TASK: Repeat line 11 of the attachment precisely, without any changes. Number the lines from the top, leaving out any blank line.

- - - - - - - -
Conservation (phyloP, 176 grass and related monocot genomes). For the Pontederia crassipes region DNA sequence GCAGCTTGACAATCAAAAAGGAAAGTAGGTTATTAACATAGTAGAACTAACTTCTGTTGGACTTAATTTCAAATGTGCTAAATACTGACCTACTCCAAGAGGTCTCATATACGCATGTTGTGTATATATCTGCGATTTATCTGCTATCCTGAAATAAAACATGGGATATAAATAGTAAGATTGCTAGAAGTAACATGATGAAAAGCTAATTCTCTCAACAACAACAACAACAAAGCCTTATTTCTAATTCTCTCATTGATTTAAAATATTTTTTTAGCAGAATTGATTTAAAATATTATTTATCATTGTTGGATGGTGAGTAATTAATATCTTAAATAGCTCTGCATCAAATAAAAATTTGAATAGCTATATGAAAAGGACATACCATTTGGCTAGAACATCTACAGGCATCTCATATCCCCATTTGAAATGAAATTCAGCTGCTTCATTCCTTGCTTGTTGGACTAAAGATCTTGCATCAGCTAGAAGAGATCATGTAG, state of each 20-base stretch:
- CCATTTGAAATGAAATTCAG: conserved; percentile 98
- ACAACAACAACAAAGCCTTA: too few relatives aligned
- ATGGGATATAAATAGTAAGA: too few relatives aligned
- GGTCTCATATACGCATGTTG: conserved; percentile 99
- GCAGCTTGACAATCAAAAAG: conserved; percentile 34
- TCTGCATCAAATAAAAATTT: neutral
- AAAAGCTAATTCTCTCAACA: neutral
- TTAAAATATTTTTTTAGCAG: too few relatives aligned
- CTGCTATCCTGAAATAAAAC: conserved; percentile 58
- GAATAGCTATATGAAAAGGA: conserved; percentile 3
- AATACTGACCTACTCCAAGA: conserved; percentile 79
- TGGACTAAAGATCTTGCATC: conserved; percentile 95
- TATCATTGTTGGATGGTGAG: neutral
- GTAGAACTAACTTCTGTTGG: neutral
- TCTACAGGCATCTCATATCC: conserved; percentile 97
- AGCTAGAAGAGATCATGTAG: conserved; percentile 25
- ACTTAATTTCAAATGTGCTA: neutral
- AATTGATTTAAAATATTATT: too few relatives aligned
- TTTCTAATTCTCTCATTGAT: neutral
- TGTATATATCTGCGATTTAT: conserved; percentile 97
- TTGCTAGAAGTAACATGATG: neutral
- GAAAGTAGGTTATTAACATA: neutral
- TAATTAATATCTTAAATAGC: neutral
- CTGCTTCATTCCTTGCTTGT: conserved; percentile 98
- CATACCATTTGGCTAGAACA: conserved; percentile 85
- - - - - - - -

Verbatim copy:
- GAATAGCTATATGAAAAGGA: conserved; percentile 3